YA Afrofuturist dystopian fantasy.
For Zuberi, Uzochi, and Lencho, Nubia is a mystery. Before they were born, a massive storm destroyed their ancestral homeland, forcing their families to flee across the ocean to New York City. Nubia, a utopic island nation off the coast of West Africa, was no more, and their parents’ sorrow was too deep for them to share much of their history beyond the folklore.
But New York, ravaged by climate change and class division, is far from a safe haven for refugees, and Nubians live as outcasts, struggling to survive in the constantly flooding lower half of Manhattan, while the rich thrive in the tech-driven sky city known as the Up High.
To many, being Nubian means you’re fated for a life plagued by difficulties and disrespect. But Zuberi, Uzochi, and Lencho are beginning to feel there might be more. Something within them is changing, giving each of them extraordinary powers. Extraordinary and terrifying powers that seem to be tied to the secrets their parents have kept from them.
And there are people Up High watching, eager to do anything they can to become even more powerful than they already are. Now Zuberi, Uzochi, and Lencho will be faced with the choice—do they use their inheritance to lift their people, or to leave them behind. The fate of their city, and their people, hangs in the balance.
I picked this up from a Target store in the US while we were there for Christmas, after I had run out of books to read; a rare occurrence, but I hadn’t packed enough books in my suitcase!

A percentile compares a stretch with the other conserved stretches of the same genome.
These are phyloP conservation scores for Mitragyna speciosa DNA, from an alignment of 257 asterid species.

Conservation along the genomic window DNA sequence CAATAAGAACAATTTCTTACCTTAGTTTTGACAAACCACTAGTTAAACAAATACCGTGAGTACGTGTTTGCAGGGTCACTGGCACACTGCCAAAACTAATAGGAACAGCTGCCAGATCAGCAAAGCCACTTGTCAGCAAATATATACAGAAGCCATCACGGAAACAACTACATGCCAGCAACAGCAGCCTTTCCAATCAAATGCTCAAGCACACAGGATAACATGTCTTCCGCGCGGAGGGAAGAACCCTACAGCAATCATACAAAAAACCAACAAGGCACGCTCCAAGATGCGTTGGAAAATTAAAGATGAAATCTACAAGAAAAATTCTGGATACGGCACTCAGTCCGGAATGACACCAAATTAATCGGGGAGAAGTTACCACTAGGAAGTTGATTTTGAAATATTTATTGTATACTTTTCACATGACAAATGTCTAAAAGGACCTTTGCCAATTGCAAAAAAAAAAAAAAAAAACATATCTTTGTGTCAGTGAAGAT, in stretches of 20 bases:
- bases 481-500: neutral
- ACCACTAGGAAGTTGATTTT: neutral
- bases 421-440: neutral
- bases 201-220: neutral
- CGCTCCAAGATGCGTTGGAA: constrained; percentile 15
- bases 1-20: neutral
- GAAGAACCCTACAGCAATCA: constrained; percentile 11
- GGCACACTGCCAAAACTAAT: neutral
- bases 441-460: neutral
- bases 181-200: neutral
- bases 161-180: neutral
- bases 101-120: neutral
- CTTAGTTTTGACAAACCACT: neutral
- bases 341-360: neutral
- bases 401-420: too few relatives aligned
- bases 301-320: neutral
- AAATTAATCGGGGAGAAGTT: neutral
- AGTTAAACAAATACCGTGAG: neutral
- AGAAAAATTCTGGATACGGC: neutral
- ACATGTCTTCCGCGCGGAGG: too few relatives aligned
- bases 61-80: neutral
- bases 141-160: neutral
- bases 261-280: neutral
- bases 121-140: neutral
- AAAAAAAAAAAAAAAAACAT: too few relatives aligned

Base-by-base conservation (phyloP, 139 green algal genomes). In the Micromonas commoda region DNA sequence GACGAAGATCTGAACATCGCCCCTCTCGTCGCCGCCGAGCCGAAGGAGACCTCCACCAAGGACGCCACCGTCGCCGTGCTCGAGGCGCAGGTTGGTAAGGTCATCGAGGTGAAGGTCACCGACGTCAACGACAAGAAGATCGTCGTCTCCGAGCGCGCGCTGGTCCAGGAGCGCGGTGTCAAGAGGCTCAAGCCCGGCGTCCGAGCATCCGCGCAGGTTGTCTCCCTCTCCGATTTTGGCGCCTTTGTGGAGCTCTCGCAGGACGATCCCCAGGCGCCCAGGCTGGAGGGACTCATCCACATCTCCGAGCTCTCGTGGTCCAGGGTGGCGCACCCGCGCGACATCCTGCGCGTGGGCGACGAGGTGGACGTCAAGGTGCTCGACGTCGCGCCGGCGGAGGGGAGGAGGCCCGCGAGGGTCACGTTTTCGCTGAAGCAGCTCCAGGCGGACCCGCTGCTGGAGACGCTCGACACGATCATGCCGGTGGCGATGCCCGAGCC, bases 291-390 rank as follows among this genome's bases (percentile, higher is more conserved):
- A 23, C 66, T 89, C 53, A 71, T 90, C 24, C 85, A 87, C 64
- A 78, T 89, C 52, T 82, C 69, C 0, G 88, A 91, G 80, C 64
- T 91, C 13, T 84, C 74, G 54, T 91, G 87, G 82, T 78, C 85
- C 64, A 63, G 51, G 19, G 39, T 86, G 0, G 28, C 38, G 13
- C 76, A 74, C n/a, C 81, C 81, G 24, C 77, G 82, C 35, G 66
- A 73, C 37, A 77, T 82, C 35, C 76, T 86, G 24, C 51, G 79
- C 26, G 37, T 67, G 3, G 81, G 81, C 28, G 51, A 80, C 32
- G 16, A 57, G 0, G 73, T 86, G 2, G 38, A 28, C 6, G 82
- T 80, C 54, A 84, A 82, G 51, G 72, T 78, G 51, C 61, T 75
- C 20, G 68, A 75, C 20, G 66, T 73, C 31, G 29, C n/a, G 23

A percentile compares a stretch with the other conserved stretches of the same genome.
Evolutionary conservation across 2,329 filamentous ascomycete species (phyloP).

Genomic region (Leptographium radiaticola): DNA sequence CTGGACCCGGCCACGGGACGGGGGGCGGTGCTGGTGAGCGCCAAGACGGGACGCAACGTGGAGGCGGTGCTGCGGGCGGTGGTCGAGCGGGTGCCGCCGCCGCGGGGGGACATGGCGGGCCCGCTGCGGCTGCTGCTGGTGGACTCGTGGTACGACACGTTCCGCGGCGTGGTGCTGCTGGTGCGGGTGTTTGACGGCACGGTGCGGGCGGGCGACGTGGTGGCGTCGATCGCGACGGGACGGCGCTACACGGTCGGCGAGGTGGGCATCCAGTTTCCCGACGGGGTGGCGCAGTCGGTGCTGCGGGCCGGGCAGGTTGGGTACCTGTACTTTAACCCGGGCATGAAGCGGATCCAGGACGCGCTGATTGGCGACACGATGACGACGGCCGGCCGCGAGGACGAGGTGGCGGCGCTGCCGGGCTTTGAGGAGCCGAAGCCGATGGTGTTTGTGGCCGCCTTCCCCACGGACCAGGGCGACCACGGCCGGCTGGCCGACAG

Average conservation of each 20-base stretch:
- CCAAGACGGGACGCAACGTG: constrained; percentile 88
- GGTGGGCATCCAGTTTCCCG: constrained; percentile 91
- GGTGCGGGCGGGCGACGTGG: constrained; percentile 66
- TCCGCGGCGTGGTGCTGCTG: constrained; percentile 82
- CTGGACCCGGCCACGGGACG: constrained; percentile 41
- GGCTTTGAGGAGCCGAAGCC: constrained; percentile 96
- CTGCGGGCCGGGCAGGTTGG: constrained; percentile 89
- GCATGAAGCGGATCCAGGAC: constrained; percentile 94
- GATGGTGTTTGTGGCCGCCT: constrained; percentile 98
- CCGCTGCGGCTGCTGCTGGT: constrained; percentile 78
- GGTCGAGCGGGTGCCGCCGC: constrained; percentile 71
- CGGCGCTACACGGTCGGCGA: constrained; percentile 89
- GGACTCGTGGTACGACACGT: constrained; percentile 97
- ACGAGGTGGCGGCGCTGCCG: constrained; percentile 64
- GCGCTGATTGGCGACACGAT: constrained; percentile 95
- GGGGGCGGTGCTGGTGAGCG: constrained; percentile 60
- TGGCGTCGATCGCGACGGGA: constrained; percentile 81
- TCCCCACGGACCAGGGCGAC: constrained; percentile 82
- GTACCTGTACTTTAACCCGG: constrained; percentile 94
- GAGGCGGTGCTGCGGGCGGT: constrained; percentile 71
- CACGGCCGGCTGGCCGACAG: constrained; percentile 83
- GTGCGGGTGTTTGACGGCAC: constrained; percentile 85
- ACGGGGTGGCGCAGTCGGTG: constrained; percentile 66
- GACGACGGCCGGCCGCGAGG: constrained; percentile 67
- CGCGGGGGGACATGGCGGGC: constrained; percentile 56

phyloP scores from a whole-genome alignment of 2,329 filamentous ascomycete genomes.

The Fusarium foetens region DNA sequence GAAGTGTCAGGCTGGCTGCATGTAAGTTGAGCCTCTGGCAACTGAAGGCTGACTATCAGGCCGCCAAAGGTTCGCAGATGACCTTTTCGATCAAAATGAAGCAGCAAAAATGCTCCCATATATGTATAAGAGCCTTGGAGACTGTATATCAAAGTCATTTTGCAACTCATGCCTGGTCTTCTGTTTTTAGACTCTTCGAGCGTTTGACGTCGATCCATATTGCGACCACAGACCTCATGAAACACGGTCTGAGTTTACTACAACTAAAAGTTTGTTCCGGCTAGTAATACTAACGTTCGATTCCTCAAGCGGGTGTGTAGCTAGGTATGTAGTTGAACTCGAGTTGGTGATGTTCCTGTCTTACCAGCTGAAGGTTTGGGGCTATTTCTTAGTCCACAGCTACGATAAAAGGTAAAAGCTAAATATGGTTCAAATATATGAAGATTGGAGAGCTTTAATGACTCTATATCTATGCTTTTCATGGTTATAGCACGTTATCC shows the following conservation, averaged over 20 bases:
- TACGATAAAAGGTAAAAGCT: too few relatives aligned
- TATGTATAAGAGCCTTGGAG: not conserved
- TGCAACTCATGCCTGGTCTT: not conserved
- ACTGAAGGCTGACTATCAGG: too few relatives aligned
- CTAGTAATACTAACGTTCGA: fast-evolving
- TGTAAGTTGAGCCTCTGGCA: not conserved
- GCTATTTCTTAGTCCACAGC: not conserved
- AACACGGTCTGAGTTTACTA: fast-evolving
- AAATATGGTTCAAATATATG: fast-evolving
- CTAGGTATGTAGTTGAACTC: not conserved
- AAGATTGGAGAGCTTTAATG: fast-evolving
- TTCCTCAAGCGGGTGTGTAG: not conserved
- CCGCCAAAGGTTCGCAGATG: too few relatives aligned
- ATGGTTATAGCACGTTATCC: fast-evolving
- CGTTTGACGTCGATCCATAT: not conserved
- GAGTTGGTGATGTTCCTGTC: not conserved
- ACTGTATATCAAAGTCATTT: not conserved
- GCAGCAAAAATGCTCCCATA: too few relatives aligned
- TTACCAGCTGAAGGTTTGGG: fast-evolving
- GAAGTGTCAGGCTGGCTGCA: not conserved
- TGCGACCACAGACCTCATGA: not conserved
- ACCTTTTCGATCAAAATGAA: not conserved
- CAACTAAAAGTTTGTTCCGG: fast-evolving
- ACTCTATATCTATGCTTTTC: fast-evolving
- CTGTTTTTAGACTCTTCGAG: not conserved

Nubia: The Awakening was released in the US at the same time as the Black Panther: Wakanda Forever movie, no doubt to make the most of the Afrofuturism that links the two.
Set in New York in 2098 after the world has suffered flooding from rising sea levels due to climate change, Nubia was one of the African nations that disappeared under the sea, forcing its citizens (Nubians) to move to the US as refugees. Nubians live in the poorest area of New York, which is known as the Swamp in the book, because it regularly gets flooded and is perilously close to the sea wall, which is the only defence against the risen sea levels.
Here’s Omar Epps discussing the book on American radio:
Although set in the future, the themes running through the book are relatable to today’s society: racism, poverty, displacement, climate change, class divides, the haves vs the have nots.
It’s an enjoyable fantasy story, but there are a lot of characters that get introduced during the first half which can make it seem a little heavy-going; I found myself trying to get a grasp of each character and how they are connected to each other. However, stick with it and you will be rewarded when magical powers start to appear…
(Nubia: The Awakening is not yet available in the UK)